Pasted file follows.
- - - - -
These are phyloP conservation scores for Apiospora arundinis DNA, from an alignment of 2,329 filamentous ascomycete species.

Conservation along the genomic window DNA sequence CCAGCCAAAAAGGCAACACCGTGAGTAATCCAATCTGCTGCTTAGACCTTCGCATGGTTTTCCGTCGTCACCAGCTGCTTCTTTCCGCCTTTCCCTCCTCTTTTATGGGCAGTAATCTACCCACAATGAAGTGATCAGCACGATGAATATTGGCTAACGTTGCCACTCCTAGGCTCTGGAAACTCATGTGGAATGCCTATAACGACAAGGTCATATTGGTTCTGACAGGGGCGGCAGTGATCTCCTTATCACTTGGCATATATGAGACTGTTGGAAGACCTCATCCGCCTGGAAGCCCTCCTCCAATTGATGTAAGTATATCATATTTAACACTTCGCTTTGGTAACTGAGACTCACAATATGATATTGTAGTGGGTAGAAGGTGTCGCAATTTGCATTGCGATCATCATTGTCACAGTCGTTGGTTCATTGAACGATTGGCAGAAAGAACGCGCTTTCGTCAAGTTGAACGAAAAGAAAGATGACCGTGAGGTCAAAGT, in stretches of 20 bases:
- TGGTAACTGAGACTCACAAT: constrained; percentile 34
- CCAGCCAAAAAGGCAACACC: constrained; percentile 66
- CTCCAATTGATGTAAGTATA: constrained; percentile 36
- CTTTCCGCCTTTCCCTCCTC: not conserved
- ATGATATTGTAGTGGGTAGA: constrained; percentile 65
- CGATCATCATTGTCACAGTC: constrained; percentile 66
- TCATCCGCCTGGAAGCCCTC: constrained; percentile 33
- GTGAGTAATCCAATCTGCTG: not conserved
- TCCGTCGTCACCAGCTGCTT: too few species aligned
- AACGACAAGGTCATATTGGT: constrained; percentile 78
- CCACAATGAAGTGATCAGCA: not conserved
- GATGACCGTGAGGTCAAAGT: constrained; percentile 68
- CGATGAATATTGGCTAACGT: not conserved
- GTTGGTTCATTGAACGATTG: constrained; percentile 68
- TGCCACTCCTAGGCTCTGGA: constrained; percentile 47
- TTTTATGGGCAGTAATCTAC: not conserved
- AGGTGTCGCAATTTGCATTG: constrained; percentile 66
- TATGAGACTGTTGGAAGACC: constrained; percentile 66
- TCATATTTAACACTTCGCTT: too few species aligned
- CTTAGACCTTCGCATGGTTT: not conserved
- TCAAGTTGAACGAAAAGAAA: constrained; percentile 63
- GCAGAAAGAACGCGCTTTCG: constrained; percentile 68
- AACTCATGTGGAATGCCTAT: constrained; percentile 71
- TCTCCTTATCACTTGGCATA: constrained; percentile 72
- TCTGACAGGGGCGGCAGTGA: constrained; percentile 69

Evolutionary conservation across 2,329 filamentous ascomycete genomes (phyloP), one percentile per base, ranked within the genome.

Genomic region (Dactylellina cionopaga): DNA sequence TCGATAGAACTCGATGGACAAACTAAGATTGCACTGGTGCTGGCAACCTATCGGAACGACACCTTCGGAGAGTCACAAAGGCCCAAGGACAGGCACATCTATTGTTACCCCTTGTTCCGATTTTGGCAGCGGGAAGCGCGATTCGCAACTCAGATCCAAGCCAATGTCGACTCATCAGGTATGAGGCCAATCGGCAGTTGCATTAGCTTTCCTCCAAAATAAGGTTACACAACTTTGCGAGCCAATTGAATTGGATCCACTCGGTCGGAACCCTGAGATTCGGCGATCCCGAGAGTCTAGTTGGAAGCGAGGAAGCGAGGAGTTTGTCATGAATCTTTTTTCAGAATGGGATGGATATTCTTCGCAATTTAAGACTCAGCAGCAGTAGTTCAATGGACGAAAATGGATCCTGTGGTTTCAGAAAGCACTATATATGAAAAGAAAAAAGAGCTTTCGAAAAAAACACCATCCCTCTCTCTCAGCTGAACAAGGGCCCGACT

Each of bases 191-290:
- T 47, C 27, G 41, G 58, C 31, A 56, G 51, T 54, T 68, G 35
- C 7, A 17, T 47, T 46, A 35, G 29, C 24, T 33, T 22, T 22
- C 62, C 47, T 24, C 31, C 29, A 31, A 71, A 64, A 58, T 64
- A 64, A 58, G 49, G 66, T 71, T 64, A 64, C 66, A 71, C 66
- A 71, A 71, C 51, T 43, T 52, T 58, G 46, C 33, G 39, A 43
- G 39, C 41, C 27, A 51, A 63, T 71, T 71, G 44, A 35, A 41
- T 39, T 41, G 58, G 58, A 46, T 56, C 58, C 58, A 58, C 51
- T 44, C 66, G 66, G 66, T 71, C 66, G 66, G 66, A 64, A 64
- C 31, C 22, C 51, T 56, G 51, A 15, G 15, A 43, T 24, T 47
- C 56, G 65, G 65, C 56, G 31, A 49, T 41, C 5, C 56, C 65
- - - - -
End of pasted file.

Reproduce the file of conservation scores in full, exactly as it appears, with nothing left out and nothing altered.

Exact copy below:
These are phyloP conservation scores for Apiospora arundinis DNA, from an alignment of 2,329 filamentous ascomycete species.

Conservation along the genomic window DNA sequence CCAGCCAAAAAGGCAACACCGTGAGTAATCCAATCTGCTGCTTAGACCTTCGCATGGTTTTCCGTCGTCACCAGCTGCTTCTTTCCGCCTTTCCCTCCTCTTTTATGGGCAGTAATCTACCCACAATGAAGTGATCAGCACGATGAATATTGGCTAACGTTGCCACTCCTAGGCTCTGGAAACTCATGTGGAATGCCTATAACGACAAGGTCATATTGGTTCTGACAGGGGCGGCAGTGATCTCCTTATCACTTGGCATATATGAGACTGTTGGAAGACCTCATCCGCCTGGAAGCCCTCCTCCAATTGATGTAAGTATATCATATTTAACACTTCGCTTTGGTAACTGAGACTCACAATATGATATTGTAGTGGGTAGAAGGTGTCGCAATTTGCATTGCGATCATCATTGTCACAGTCGTTGGTTCATTGAACGATTGGCAGAAAGAACGCGCTTTCGTCAAGTTGAACGAAAAGAAAGATGACCGTGAGGTCAAAGT, in stretches of 20 bases:
- TGGTAACTGAGACTCACAAT: constrained; percentile 34
- CCAGCCAAAAAGGCAACACC: constrained; percentile 66
- CTCCAATTGATGTAAGTATA: constrained; percentile 36
- CTTTCCGCCTTTCCCTCCTC: not conserved
- ATGATATTGTAGTGGGTAGA: constrained; percentile 65
- CGATCATCATTGTCACAGTC: constrained; percentile 66
- TCATCCGCCTGGAAGCCCTC: constrained; percentile 33
- GTGAGTAATCCAATCTGCTG: not conserved
- TCCGTCGTCACCAGCTGCTT: too few species aligned
- AACGACAAGGTCATATTGGT: constrained; percentile 78
- CCACAATGAAGTGATCAGCA: not conserved
- GATGACCGTGAGGTCAAAGT: constrained; percentile 68
- CGATGAATATTGGCTAACGT: not conserved
- GTTGGTTCATTGAACGATTG: constrained; percentile 68
- TGCCACTCCTAGGCTCTGGA: constrained; percentile 47
- TTTTATGGGCAGTAATCTAC: not conserved
- AGGTGTCGCAATTTGCATTG: constrained; percentile 66
- TATGAGACTGTTGGAAGACC: constrained; percentile 66
- TCATATTTAACACTTCGCTT: too few species aligned
- CTTAGACCTTCGCATGGTTT: not conserved
- TCAAGTTGAACGAAAAGAAA: constrained; percentile 63
- GCAGAAAGAACGCGCTTTCG: constrained; percentile 68
- AACTCATGTGGAATGCCTAT: constrained; percentile 71
- TCTCCTTATCACTTGGCATA: constrained; percentile 72
- TCTGACAGGGGCGGCAGTGA: constrained; percentile 69

Evolutionary conservation across 2,329 filamentous ascomycete genomes (phyloP), one percentile per base, ranked within the genome.

Genomic region (Dactylellina cionopaga): DNA sequence TCGATAGAACTCGATGGACAAACTAAGATTGCACTGGTGCTGGCAACCTATCGGAACGACACCTTCGGAGAGTCACAAAGGCCCAAGGACAGGCACATCTATTGTTACCCCTTGTTCCGATTTTGGCAGCGGGAAGCGCGATTCGCAACTCAGATCCAAGCCAATGTCGACTCATCAGGTATGAGGCCAATCGGCAGTTGCATTAGCTTTCCTCCAAAATAAGGTTACACAACTTTGCGAGCCAATTGAATTGGATCCACTCGGTCGGAACCCTGAGATTCGGCGATCCCGAGAGTCTAGTTGGAAGCGAGGAAGCGAGGAGTTTGTCATGAATCTTTTTTCAGAATGGGATGGATATTCTTCGCAATTTAAGACTCAGCAGCAGTAGTTCAATGGACGAAAATGGATCCTGTGGTTTCAGAAAGCACTATATATGAAAAGAAAAAAGAGCTTTCGAAAAAAACACCATCCCTCTCTCTCAGCTGAACAAGGGCCCGACT

Each of bases 191-290:
- T 47, C 27, G 41, G 58, C 31, A 56, G 51, T 54, T 68, G 35
- C 7, A 17, T 47, T 46, A 35, G 29, C 24, T 33, T 22, T 22
- C 62, C 47, T 24, C 31, C 29, A 31, A 71, A 64, A 58, T 64
- A 64, A 58, G 49, G 66, T 71, T 64, A 64, C 66, A 71, C 66
- A 71, A 71, C 51, T 43, T 52, T 58, G 46, C 33, G 39, A 43
- G 39, C 41, C 27, A 51, A 63, T 71, T 71, G 44, A 35, A 41
- T 39, T 41, G 58, G 58, A 46, T 56, C 58, C 58, A 58, C 51
- T 44, C 66, G 66, G 66, T 71, C 66, G 66, G 66, A 64, A 64
- C 31, C 22, C 51, T 56, G 51, A 15, G 15, A 43, T 24, T 47
- C 56, G 65, G 65, C 56, G 31, A 49, T 41, C 5, C 56, C 65